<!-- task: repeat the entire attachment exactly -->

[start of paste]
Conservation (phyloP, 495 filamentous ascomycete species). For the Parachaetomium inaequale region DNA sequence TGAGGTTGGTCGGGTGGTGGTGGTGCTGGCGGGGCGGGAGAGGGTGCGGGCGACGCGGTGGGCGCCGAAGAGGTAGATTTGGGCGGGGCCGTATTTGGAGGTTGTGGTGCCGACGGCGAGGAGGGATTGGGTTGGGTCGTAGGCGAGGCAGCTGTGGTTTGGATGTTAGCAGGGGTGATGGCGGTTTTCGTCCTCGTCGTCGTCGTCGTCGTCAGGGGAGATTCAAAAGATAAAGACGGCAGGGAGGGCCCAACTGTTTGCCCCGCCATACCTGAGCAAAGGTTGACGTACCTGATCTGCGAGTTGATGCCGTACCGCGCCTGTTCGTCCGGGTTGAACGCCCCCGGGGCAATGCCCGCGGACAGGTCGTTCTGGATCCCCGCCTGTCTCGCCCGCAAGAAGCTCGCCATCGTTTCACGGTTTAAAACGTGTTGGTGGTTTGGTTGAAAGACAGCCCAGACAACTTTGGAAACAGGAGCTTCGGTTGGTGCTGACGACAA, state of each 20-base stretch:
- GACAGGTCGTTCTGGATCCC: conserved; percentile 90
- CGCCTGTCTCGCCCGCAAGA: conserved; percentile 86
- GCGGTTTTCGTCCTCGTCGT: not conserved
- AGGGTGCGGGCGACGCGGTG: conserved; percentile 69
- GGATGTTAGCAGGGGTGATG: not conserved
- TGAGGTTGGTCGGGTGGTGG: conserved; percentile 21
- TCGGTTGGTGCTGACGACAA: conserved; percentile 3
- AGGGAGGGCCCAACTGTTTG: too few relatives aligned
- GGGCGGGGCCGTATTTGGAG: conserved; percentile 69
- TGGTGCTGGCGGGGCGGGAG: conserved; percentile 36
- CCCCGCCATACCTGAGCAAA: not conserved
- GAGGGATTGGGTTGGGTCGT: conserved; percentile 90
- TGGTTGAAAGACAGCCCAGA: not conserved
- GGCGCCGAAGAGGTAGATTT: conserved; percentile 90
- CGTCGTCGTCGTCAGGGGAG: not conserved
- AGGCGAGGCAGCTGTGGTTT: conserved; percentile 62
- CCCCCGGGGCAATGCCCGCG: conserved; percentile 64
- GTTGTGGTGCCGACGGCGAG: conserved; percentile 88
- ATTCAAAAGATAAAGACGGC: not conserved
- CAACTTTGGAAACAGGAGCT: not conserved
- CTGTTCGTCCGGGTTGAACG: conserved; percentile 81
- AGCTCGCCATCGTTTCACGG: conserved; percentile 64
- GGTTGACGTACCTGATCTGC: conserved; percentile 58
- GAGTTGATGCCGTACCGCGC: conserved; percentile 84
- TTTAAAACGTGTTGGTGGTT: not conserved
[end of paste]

Conservation (phyloP, 495 filamentous ascomycete species). For the Parachaetomium inaequale region DNA sequence TGAGGTTGGTCGGGTGGTGGTGGTGCTGGCGGGGCGGGAGAGGGTGCGGGCGACGCGGTGGGCGCCGAAGAGGTAGATTTGGGCGGGGCCGTATTTGGAGGTTGTGGTGCCGACGGCGAGGAGGGATTGGGTTGGGTCGTAGGCGAGGCAGCTGTGGTTTGGATGTTAGCAGGGGTGATGGCGGTTTTCGTCCTCGTCGTCGTCGTCGTCGTCAGGGGAGATTCAAAAGATAAAGACGGCAGGGAGGGCCCAACTGTTTGCCCCGCCATACCTGAGCAAAGGTTGACGTACCTGATCTGCGAGTTGATGCCGTACCGCGCCTGTTCGTCCGGGTTGAACGCCCCCGGGGCAATGCCCGCGGACAGGTCGTTCTGGATCCCCGCCTGTCTCGCCCGCAAGAAGCTCGCCATCGTTTCACGGTTTAAAACGTGTTGGTGGTTTGGTTGAAAGACAGCCCAGACAACTTTGGAAACAGGAGCTTCGGTTGGTGCTGACGACAA, state of each 20-base stretch:
- GACAGGTCGTTCTGGATCCC: conserved; percentile 90
- CGCCTGTCTCGCCCGCAAGA: conserved; percentile 86
- GCGGTTTTCGTCCTCGTCGT: not conserved
- AGGGTGCGGGCGACGCGGTG: conserved; percentile 69
- GGATGTTAGCAGGGGTGATG: not conserved
- TGAGGTTGGTCGGGTGGTGG: conserved; percentile 21
- TCGGTTGGTGCTGACGACAA: conserved; percentile 3
- AGGGAGGGCCCAACTGTTTG: too few relatives aligned
- GGGCGGGGCCGTATTTGGAG: conserved; percentile 69
- TGGTGCTGGCGGGGCGGGAG: conserved; percentile 36
- CCCCGCCATACCTGAGCAAA: not conserved
- GAGGGATTGGGTTGGGTCGT: conserved; percentile 90
- TGGTTGAAAGACAGCCCAGA: not conserved
- GGCGCCGAAGAGGTAGATTT: conserved; percentile 90
- CGTCGTCGTCGTCAGGGGAG: not conserved
- AGGCGAGGCAGCTGTGGTTT: conserved; percentile 62
- CCCCCGGGGCAATGCCCGCG: conserved; percentile 64
- GTTGTGGTGCCGACGGCGAG: conserved; percentile 88
- ATTCAAAAGATAAAGACGGC: not conserved
- CAACTTTGGAAACAGGAGCT: not conserved
- CTGTTCGTCCGGGTTGAACG: conserved; percentile 81
- AGCTCGCCATCGTTTCACGG: conserved; percentile 64
- GGTTGACGTACCTGATCTGC: conserved; percentile 58
- GAGTTGATGCCGTACCGCGC: conserved; percentile 84
- TTTAAAACGTGTTGGTGGTT: not conserved